A new report by the OECD has recognised the work done in the Hawke's Bay to address rising sea levels but says our central government needs to do more to address the problem.
Titled Responding to Rising Seas: OECD Country Approaches to Tackling Coastal Risks, the report looks at international responses to the challenge of rising sea levels caused by climate change.
The OECD uses the Hawke’s Bay Clifton to Tangoio Coastal Hazards Strategy 2120 as a case study in its report. It is the most developed and populated part of the Hawke’s Bay coastline and the strategy was designed to address the risks the region’s vulnerable coastal communities would face over the next hundred years.
The plan has been created by the Hawke’s Bay Regional Council, Hastings District Council and Napier City Council, as well as local iwi and coastal community representatives.
While the OECD report says the strategy is a good example of local government and communities working together address the impact of rising sea levels, New Zealand’s central government needs to do more. And it says central to addressing the problem is deciding how the costs will be shared and by who.
“The answers have not been developed in the Hawke’s Bay, and ultimately remain unresolved at a national scale. While central government continues to develop national-scale responses, New Zealand is taking action at a local level.”
But the report does recognise the government’s plans for a National Climate Change Risk Assessment and a National Adaption Plan as part of the government’s Zero Carbon Bill. It also refers to the government's proposal to create a Climate Change Commission which would provide advice on a climate change adaption and help implement a National Adaption Plan.
Minister for Climate Change James Shaw says addressing the effects of climate change is an important issue and rising sea levels and coastal erosion are happening as we speak.
“It is happening. And the OECD’s new report, aimed at helping provide guidance on how countries can manage the risks of rising seas, praises Hawke’s Bay’s first-of-its-kind collaborative strategy as a good example to follow,” Shaw says. “Hawke’s Bay is the first region to use a grassroots community engagement process for consultation on this urgent issue.”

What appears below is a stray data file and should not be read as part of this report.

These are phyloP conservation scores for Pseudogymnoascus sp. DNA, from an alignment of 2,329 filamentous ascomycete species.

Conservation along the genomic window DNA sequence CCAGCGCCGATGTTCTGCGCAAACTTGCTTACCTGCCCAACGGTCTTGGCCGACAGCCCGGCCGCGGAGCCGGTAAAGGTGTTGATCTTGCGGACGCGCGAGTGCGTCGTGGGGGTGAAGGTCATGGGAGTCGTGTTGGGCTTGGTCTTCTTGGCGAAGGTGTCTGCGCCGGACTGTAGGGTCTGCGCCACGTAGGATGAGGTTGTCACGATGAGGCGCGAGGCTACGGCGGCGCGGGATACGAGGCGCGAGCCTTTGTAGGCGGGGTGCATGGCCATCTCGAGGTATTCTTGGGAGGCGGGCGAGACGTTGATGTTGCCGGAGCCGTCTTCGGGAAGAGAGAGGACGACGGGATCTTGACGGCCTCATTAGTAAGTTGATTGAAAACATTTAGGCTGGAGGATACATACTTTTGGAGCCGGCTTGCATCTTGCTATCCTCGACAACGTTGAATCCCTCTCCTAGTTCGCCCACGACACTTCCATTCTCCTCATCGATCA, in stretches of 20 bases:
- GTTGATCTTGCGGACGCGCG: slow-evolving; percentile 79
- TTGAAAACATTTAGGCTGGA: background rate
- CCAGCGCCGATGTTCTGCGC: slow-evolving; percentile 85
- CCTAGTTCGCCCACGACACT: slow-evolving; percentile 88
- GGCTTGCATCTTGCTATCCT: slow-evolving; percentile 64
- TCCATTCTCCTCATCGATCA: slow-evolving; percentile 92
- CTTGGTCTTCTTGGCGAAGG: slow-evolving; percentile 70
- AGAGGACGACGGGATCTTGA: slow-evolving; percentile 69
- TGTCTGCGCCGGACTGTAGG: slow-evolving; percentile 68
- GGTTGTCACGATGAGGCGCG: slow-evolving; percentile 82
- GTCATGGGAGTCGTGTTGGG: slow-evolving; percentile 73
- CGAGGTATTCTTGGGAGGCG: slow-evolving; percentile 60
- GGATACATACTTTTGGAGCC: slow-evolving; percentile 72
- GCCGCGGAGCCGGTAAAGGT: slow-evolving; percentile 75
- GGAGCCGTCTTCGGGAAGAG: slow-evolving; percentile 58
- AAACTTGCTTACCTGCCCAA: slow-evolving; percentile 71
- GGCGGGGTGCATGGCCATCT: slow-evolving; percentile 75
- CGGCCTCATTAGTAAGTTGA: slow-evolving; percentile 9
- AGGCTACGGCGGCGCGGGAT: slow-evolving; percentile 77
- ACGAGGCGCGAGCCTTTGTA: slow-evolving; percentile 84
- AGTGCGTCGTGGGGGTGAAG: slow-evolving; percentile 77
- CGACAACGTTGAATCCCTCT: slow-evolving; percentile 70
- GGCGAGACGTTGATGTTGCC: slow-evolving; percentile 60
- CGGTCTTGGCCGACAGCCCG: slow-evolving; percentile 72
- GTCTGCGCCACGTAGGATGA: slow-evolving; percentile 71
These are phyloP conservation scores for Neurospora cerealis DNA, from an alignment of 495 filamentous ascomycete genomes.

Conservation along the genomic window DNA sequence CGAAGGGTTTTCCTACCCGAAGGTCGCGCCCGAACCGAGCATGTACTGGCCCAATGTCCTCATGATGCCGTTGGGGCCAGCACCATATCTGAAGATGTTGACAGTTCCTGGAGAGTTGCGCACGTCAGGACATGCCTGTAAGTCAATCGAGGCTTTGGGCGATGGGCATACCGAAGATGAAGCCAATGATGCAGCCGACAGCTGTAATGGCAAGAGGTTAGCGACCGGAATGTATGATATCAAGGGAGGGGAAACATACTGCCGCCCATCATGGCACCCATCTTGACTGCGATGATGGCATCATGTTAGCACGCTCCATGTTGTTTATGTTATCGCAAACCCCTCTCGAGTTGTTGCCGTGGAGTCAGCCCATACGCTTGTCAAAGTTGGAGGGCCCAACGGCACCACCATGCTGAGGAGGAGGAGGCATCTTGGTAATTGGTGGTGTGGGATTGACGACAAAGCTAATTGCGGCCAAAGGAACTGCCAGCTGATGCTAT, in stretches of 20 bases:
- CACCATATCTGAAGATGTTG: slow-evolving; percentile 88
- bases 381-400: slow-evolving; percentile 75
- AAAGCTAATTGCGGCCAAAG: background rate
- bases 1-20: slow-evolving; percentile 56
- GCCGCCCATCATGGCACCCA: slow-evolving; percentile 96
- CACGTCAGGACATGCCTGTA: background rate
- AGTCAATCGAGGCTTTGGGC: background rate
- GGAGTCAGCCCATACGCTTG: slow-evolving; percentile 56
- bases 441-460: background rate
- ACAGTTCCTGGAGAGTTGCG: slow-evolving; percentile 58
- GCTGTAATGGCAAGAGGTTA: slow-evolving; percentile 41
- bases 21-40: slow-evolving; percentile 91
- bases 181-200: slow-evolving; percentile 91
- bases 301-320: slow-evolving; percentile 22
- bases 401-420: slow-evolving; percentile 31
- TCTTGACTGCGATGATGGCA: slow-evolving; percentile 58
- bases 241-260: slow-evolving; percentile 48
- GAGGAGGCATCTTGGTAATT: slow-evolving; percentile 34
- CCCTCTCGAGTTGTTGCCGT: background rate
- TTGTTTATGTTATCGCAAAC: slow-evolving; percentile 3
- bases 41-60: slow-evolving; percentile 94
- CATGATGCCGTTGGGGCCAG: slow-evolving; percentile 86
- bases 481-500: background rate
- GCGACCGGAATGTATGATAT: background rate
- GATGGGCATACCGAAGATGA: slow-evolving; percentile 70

But despite Shaw’s praise of the Hawke’s Bay programme Local Government New Zealand (LGNZ) president Dave Cull says he agrees with the OECD that more work needs to be done at a national level.
“It’s pleasing that this in-depth, international report uses the Clifton to Tangoio Coastal Hazard Strategy in the Hawke’s Bay as a case study of good local government leadership on adapting to climate change,” Cull says.
“However, it highlights that for all that good work at a local level, there is a huge deficit of national support for our coastal communities. Around the world, it’s recognised that national plans are needed. What we’ve been given in New Zealand is a guidance document that provides local government with limited direction, and as a result there’s great uncertainty for our coastal communities.”
In January LGNZ released a report titled Vulnerable: The quantum of local government infrastructure exposed to sea level rise.
It looks at the cost to councils from rising sea levels and says up to $14 billion of local government infrastructure is at risk. The report calls on central government to urgently develop policies to help minimise the impact of climate change on New Zealand communities.
The LGNZ report calls the establishment of a National Climate Change Adaptation Fund to deal with the costs of rising sea levels and a Local Government Risk Agency to help councils understand and factor in the risk of climate change into their planning and decision-making.
Coastal risk: A graphic from the newly released OECD report.